This is so much bigger than Paul Manafort
The former federal prosecutor Dan Goldman called it a “pretty standard opening statement,” one that “distill[ed] complicated transactions to a simple concept of lying and thinking the law that everyone can identify with doesn’t apply to him.”
Manafort and his longtime business partner Rick Gates were indicted in October 2017 on charges including conspiracy to launder money and failure to file reports of foreign bank and financial accounts. Gates struck a deal with Mueller earlier this year and is now cooperating with investigators; he is expected to testify against Manafort during the Virginia trial. But Manafort—who is the only American charged by Mueller who’s chosen to go to trial rather than cooperate—could face the rest of his life in prison if convicted. Manafort will also stand trial in Washington, D.C., in September on charges related to his work for Ukraine. (Manafort was forced to step down from his post on the Trump campaign in August 2016 after reports surfaced that he was given millions in off-the-books payments by Ukraine’s pro-Russian Party of Regions.)
Asonye zeroed in on Manafort’s millions, saying the evidence would show that he did not do “what Americans do every year—pay the taxes he owed.” At the same time, the prosecutor played up Manafort’s personal spending, claiming that he used shell companies that were regularly replenished by Ukrainian oligarchs for his own use.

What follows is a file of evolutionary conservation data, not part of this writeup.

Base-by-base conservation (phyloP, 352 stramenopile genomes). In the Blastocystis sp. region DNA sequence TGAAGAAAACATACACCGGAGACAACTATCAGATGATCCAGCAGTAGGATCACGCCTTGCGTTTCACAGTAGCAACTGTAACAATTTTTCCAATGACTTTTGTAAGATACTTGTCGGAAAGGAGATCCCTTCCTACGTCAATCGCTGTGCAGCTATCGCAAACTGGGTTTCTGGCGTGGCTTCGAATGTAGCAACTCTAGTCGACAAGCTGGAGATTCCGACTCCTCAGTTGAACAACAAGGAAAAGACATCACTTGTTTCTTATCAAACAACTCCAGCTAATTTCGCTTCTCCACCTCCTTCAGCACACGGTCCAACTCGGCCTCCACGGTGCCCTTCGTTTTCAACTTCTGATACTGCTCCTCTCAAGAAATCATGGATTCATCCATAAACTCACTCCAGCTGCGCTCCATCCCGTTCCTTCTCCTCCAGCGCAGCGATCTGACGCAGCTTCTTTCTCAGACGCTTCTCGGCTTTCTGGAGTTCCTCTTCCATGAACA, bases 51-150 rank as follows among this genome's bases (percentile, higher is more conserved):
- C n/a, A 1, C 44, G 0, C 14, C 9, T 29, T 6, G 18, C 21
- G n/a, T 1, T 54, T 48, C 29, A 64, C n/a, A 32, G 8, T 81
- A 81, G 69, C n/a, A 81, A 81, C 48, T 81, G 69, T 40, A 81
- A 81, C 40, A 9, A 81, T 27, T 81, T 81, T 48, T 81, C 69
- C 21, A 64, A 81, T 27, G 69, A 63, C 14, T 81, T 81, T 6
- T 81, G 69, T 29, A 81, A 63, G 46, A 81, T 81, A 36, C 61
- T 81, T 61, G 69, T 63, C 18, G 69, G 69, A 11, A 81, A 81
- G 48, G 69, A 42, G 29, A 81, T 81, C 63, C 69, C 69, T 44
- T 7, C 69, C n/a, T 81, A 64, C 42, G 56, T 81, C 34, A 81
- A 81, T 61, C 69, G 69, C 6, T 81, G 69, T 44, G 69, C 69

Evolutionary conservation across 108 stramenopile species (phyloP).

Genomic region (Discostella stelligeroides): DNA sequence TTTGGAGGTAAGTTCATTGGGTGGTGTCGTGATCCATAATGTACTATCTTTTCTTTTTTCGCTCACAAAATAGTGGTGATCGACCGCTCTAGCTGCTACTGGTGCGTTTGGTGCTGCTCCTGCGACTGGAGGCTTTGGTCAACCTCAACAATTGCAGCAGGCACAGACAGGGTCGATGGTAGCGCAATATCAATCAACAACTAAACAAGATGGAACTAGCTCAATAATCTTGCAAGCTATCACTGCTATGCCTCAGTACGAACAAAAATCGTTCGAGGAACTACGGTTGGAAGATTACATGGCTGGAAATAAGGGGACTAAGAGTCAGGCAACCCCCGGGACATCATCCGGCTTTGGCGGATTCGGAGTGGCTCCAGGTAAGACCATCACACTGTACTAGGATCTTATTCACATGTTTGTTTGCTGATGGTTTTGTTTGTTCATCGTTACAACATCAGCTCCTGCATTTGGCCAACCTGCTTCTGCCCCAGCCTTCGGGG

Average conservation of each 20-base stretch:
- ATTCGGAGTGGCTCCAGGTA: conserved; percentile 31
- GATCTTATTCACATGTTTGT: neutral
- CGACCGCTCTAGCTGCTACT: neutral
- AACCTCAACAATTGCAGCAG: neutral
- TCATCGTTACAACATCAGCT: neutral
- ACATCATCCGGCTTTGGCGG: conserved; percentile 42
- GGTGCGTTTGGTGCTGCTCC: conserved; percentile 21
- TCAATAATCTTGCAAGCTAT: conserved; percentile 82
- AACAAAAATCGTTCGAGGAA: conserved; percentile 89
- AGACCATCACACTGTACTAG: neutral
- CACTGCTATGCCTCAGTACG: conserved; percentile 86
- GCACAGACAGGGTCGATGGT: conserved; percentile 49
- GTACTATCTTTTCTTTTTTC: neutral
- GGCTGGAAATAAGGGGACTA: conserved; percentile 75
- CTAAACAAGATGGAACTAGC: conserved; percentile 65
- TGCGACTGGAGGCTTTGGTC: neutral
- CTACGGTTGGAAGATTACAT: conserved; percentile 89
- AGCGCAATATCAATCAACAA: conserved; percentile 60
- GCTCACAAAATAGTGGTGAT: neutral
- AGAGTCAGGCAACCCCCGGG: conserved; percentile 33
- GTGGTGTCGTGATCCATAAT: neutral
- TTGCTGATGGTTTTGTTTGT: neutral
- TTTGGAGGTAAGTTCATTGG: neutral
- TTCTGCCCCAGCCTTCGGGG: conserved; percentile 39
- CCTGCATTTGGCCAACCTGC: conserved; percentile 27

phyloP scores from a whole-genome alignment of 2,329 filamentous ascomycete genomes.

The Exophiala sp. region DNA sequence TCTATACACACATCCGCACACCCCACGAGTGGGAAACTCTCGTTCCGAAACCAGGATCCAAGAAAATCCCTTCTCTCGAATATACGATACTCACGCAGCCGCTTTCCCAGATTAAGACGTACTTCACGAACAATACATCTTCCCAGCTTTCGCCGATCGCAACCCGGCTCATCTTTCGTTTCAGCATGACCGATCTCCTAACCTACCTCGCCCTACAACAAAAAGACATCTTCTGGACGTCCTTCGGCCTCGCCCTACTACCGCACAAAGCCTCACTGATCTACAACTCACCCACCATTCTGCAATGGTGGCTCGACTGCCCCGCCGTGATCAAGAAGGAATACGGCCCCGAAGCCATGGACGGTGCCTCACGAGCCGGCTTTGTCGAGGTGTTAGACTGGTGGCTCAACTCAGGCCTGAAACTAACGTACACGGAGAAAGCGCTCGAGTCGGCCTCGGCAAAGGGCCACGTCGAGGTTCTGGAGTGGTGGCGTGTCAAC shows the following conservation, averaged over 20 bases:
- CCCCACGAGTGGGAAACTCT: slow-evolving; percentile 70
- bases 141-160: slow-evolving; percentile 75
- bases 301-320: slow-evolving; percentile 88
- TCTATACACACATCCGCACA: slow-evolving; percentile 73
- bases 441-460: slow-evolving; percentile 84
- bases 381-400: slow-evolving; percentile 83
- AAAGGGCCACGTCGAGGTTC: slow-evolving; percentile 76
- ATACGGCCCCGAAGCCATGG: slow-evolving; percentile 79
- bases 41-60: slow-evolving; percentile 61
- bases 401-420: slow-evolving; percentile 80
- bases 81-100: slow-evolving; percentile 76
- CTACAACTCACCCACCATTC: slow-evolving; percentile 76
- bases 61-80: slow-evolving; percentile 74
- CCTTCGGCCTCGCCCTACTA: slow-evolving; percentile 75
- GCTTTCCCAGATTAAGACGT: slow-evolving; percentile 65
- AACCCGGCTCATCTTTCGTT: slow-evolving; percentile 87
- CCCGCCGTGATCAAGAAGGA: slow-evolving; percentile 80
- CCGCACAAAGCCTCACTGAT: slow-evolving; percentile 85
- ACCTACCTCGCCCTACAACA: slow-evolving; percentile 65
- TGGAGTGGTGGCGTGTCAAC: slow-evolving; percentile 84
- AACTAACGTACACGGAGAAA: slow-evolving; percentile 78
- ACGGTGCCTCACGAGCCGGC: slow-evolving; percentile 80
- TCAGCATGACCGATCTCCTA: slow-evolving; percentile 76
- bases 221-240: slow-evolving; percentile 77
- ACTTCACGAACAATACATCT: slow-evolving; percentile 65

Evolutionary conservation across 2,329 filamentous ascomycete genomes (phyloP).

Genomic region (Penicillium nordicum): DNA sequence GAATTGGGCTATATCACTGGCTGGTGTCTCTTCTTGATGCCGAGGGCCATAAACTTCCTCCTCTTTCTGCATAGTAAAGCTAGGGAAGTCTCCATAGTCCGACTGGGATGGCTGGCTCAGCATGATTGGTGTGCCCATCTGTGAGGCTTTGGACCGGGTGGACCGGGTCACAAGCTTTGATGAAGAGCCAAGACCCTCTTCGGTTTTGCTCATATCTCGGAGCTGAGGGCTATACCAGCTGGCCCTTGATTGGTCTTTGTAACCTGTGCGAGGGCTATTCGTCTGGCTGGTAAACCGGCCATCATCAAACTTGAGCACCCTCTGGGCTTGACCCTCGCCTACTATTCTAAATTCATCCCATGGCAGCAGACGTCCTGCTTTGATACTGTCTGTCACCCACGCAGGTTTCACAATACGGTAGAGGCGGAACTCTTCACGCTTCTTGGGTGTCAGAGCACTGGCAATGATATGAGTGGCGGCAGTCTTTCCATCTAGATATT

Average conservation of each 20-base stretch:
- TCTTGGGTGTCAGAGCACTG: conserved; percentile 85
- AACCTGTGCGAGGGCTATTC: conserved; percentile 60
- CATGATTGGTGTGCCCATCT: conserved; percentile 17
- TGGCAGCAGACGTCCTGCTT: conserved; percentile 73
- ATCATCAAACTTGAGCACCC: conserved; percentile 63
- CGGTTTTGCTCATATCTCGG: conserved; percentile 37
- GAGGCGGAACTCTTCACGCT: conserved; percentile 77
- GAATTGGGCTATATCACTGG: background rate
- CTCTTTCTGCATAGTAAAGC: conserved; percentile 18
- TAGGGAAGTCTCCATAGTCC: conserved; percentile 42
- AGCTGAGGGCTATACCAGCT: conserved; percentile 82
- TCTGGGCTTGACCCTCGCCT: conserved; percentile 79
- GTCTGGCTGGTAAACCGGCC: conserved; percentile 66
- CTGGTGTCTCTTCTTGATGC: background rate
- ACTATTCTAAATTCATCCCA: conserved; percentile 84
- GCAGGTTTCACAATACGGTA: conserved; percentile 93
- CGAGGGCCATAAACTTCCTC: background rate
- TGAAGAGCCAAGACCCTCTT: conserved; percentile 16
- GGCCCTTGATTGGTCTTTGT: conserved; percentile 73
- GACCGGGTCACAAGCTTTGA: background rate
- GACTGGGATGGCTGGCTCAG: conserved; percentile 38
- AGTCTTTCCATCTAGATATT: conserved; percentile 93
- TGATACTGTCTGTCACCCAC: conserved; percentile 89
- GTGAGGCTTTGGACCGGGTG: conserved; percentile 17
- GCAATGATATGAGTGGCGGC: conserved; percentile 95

That, too, is a touchstone argument for jurors, Mariotti suggested. The government’s homing in on Manafort’s “outlandish spending is Prosecution 101,” he said. “Jurors hate defendants who live an opulent lifestyle due to fraud.”
If court documents filed by the government in recent weeks are any indication, that opulence will be on full display. Jurors will be shown Manafort’s multi-million-dollar homes, expensive cars, Major League Baseball tickets, and antique carpets, which the government will argue were the fruit of his “willful” disregard for the law. “All of this was willful,” Asonye said on Tuesday. “Paul Manafort knew about the law.”
According to Asonye, Manafort hid his money from his accountants and his bookkeeper, and failed to report $15 million in income to the IRS between 2010 and 2014. That year, Asonye said, Manafort’s “cash spigot” and “golden goose”—the pro-Russian president of Ukraine, Viktor Yanukovych, whom Manafort advised for more than a decade—was ousted and fled to Russia. Manafort’s funds dried up, and that’s when he began creating cash “literally out of thin air,” Asonye said.
Paul Manafort’s fate is sealed
He predicted that the defense would try to undermine Gates, but reminded jurors that Gates was Manafort’s deputy and confidant—someone Manafort explicitly decided to associate with. The message jurors should send to Manafort at the end of the trial, Asonye concluded, is that “he is not above the law, that the rules apply to him.”